Current industrial farm animal production (IFAP) practices have several problems that need to be fixed according to the Pew Commission on Industrial Farm Animal Production. First, IFAP practices put public health at risk. By having so many animals in close quarters, the opportunity for spreading disease is great. Farmers spend more time in closer contact with the animals, increasing the likelihood that disease will spread across species. IFAP animals are often fed antibiotics in an attempt to ward off disease, and this creates a golden opportunity for bacteria and other disease-causing organisms to become antibiotic-resistant as well.
Another problem the Pew Commission identifies is the IFAP’s impacts on the environment. For example, large amounts of animal waste accumulate at these facilities. While in theory, this waste could be used for fertilizer, there is too much waste, concentrated in too small of an area for it to be useful. When this waste is used as fertilizer, it allows nutrients, pesticides, herbicides, antibiotics, hormones, and heavy metals to be washed into waterways. All of these chemicals can contaminate water. The excess nutrients promote algal blooms that use up all the oxygen in the water, causing sea life to leave or suffocate to death. Furthermore, these animal confinements are bad for the environment because of the release of greenhouse gases, such as carbon dioxide and methane.
Finally, the Pew Commission recommends the IFAP practices need to change because of the unjust treatment of animals. While we do our best to protect livestock from predation and disease, this does not justify intensive confinement of animals (gestation crates for pigs or battery cages for hens). They should be allowed to move around and proceed with natural behaviors. This helps keep distress at a minimum.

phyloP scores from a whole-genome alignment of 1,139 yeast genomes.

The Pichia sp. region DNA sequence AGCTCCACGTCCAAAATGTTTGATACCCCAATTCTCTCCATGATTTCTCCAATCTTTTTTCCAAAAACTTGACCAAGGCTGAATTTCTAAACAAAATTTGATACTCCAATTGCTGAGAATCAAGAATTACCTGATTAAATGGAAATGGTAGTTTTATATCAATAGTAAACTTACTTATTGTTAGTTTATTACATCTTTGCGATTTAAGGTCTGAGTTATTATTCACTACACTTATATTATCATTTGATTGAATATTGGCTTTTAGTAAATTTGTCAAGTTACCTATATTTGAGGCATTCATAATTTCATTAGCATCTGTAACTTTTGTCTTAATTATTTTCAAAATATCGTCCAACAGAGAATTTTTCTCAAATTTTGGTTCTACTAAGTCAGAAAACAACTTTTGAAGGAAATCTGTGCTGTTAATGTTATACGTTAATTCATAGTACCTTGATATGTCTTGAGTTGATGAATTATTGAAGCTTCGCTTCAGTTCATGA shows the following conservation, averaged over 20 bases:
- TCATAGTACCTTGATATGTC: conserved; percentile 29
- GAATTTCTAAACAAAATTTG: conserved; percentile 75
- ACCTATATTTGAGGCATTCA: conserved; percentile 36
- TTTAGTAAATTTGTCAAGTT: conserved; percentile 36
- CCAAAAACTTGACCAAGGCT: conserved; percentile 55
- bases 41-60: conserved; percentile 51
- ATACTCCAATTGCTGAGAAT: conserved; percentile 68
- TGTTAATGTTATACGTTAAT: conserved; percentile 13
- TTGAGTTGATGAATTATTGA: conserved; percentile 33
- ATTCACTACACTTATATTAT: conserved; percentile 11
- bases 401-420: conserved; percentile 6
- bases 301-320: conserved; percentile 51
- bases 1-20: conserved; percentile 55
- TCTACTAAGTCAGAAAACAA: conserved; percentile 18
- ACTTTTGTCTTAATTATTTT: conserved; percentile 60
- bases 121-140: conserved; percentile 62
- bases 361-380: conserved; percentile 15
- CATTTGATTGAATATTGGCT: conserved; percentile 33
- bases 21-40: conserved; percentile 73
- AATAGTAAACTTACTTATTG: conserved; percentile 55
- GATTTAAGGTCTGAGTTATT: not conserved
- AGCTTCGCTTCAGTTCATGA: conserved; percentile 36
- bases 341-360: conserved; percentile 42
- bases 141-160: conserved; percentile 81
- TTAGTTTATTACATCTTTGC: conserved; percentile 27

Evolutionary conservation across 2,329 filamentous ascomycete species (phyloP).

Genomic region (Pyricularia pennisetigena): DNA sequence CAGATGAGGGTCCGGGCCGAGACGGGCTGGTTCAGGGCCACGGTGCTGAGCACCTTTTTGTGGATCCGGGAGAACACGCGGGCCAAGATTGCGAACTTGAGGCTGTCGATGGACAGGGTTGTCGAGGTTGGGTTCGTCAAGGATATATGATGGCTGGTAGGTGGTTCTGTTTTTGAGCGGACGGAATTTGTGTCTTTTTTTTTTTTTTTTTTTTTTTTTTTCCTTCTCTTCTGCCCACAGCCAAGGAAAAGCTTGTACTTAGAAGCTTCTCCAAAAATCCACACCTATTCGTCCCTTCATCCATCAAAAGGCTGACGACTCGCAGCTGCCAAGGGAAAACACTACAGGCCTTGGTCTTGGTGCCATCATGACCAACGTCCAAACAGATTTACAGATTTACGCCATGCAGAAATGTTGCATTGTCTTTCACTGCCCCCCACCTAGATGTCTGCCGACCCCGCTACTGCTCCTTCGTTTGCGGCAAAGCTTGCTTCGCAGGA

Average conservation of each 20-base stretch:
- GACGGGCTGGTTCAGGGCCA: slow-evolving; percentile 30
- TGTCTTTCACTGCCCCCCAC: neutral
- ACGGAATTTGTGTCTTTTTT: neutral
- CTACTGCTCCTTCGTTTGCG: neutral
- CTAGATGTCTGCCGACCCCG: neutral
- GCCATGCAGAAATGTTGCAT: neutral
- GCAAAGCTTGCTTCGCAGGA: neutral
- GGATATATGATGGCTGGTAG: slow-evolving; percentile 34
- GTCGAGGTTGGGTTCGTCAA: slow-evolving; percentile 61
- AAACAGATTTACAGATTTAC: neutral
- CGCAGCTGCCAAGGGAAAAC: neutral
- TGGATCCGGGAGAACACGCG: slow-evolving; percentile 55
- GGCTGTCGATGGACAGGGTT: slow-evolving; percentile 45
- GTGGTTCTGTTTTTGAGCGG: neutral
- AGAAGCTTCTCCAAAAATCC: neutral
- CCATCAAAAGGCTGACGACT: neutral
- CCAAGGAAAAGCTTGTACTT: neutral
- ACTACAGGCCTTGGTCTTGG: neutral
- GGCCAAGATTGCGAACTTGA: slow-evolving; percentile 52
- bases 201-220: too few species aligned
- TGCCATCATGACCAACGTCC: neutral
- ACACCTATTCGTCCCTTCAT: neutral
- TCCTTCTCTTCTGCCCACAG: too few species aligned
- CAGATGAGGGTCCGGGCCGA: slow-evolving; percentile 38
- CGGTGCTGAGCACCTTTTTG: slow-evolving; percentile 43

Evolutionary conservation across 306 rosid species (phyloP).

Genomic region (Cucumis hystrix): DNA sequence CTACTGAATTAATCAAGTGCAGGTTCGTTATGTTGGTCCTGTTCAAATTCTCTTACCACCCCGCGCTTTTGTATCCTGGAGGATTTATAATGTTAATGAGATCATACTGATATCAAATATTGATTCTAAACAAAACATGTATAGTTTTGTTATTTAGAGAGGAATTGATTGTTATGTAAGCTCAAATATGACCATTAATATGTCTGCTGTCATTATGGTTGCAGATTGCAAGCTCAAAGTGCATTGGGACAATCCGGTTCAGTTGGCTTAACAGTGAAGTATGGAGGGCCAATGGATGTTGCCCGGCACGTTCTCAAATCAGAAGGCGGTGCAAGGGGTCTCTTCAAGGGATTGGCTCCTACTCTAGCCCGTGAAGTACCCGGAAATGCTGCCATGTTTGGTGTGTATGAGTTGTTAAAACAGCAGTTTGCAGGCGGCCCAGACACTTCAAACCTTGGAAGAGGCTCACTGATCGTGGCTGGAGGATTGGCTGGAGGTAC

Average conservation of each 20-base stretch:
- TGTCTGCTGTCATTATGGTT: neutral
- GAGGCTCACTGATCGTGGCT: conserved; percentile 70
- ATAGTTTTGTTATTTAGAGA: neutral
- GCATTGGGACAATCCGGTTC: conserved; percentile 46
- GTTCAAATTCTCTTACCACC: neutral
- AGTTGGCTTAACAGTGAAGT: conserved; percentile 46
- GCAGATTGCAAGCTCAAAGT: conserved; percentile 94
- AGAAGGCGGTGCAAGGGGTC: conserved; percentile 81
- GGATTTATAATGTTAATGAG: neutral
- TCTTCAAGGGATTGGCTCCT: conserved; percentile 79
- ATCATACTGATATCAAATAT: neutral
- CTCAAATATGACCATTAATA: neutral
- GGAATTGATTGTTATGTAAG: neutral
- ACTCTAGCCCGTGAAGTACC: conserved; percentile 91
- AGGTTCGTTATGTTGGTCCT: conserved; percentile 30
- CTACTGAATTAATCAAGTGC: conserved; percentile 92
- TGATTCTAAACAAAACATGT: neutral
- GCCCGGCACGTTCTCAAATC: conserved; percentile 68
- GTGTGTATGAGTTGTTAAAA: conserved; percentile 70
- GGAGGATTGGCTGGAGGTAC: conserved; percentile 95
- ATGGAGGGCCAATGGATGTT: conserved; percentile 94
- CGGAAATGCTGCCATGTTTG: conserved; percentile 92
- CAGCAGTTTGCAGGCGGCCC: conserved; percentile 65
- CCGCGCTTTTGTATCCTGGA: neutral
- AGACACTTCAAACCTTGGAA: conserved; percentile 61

After identifying these problems, the Pew Commission came up with these recommendations to help the IFAPs improve:
1. Ban the non-therapeutic use of antimicrobials in food animal production to reduce the risk of antimicrobial resistance to medically important antibiotics and other microbials.
2. Implement a disease monitoring program for food animals to allow 48-hour trace-back of those animals through aspects of their production in a national database.
3. Implement a new system to deal with farm waste to protect Americans from the adverse environmental and human health hazards of improperly handled IFAP waste.
4. Phase out the most intensive and inhumane production practices within a decade to reduce the risk of IFAP to public health and improve animal wellbeing (i.e., gestation crates and battery cages).
5. Federal and state laws need to be amended and enforced to provide a level playing field for producers when entering contracts with integrators.
6. Increase funding for, expand, and reform, animal agriculture research.